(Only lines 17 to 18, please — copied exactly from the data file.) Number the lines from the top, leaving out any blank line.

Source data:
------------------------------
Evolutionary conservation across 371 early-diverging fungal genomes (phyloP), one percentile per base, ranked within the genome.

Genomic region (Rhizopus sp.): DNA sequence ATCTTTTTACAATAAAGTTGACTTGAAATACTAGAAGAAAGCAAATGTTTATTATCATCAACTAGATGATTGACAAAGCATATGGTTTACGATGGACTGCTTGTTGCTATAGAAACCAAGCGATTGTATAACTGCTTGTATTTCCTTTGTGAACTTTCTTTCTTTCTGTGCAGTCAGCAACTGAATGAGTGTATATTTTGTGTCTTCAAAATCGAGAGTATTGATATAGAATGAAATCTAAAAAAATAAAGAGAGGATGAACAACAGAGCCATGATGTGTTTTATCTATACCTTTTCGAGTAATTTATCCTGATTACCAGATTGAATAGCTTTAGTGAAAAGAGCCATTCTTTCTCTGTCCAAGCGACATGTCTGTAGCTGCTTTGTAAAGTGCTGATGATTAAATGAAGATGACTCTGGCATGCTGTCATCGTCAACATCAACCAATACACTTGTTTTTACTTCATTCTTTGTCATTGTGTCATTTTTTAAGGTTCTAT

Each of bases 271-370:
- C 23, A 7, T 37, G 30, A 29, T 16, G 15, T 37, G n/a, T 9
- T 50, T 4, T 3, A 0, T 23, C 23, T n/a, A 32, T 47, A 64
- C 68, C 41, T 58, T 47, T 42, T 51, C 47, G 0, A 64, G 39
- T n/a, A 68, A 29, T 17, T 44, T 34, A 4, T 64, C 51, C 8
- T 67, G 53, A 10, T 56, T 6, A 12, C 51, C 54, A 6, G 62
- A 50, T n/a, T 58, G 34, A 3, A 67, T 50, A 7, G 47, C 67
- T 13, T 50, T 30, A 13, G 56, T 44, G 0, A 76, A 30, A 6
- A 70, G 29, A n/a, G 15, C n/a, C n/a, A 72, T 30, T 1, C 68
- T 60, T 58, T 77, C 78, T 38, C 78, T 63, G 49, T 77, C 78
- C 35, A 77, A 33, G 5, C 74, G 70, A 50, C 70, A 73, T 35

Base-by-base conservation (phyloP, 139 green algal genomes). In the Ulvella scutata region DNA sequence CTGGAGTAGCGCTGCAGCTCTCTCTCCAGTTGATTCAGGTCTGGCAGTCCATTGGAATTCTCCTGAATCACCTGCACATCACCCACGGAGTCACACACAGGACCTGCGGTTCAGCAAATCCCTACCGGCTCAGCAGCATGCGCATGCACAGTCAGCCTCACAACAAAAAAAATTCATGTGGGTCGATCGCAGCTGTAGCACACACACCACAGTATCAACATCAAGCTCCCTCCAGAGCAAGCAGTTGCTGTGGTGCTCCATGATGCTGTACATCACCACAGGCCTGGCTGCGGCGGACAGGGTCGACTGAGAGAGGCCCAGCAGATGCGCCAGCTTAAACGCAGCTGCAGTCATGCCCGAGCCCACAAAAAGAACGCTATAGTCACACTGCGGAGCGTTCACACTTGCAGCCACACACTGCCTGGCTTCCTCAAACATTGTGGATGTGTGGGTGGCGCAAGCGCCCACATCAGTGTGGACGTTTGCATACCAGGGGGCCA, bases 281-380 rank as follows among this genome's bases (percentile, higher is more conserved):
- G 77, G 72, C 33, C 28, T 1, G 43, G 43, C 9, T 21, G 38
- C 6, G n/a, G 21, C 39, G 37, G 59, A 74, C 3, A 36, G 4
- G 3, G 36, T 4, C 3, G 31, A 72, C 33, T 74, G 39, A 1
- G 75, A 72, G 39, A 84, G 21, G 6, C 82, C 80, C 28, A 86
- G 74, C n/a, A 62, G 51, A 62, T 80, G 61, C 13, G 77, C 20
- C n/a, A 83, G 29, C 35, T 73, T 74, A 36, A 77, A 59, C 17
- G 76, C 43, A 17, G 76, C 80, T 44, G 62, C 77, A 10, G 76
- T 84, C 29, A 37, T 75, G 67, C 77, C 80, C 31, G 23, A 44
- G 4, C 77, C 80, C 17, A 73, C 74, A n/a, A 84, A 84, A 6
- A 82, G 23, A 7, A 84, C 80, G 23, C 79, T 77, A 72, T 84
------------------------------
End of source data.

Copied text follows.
- G 3, G 36, T 4, C 3, G 31, A 72, C 33, T 74, G 39, A 1
- G 75, A 72, G 39, A 84, G 21, G 6, C 82, C 80, C 28, A 86